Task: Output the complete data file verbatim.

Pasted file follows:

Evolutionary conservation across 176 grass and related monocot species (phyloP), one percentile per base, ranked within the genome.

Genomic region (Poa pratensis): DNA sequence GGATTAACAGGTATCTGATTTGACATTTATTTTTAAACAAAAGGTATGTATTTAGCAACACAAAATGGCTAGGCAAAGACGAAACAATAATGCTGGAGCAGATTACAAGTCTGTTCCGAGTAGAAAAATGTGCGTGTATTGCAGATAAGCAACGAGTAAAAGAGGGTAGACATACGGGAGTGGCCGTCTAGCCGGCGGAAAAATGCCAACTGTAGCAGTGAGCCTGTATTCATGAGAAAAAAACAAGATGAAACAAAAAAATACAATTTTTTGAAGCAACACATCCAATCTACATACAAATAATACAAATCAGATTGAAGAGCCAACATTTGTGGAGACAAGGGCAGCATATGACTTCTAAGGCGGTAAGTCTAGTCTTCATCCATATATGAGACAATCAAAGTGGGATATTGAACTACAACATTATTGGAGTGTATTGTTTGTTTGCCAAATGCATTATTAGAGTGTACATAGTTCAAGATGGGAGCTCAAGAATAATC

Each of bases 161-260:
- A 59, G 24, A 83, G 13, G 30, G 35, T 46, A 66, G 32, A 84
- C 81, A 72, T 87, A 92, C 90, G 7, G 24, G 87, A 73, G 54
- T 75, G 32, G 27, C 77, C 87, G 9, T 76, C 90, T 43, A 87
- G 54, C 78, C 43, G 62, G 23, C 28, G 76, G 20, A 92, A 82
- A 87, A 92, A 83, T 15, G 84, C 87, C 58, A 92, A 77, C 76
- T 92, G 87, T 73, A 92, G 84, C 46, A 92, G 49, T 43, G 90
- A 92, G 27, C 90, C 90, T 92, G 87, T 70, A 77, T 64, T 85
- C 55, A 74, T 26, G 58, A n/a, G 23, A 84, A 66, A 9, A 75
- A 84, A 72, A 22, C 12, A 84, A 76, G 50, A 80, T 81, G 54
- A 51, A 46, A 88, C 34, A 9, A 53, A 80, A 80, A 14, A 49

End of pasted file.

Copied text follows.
Evolutionary conservation across 176 grass and related monocot species (phyloP), one percentile per base, ranked within the genome.

Genomic region (Poa pratensis): DNA sequence GGATTAACAGGTATCTGATTTGACATTTATTTTTAAACAAAAGGTATGTATTTAGCAACACAAAATGGCTAGGCAAAGACGAAACAATAATGCTGGAGCAGATTACAAGTCTGTTCCGAGTAGAAAAATGTGCGTGTATTGCAGATAAGCAACGAGTAAAAGAGGGTAGACATACGGGAGTGGCCGTCTAGCCGGCGGAAAAATGCCAACTGTAGCAGTGAGCCTGTATTCATGAGAAAAAAACAAGATGAAACAAAAAAATACAATTTTTTGAAGCAACACATCCAATCTACATACAAATAATACAAATCAGATTGAAGAGCCAACATTTGTGGAGACAAGGGCAGCATATGACTTCTAAGGCGGTAAGTCTAGTCTTCATCCATATATGAGACAATCAAAGTGGGATATTGAACTACAACATTATTGGAGTGTATTGTTTGTTTGCCAAATGCATTATTAGAGTGTACATAGTTCAAGATGGGAGCTCAAGAATAATC

Each of bases 161-260:
- A 59, G 24, A 83, G 13, G 30, G 35, T 46, A 66, G 32, A 84
- C 81, A 72, T 87, A 92, C 90, G 7, G 24, G 87, A 73, G 54
- T 75, G 32, G 27, C 77, C 87, G 9, T 76, C 90, T 43, A 87
- G 54, C 78, C 43, G 62, G 23, C 28, G 76, G 20, A 92, A 82
- A 87, A 92, A 83, T 15, G 84, C 87, C 58, A 92, A 77, C 76
- T 92, G 87, T 73, A 92, G 84, C 46, A 92, G 49, T 43, G 90
- A 92, G 27, C 90, C 90, T 92, G 87, T 70, A 77, T 64, T 85
- C 55, A 74, T 26, G 58, A n/a, G 23, A 84, A 66, A 9, A 75
- A 84, A 72, A 22, C 12, A 84, A 76, G 50, A 80, T 81, G 54
- A 51, A 46, A 88, C 34, A 9, A 53, A 80, A 80, A 14, A 49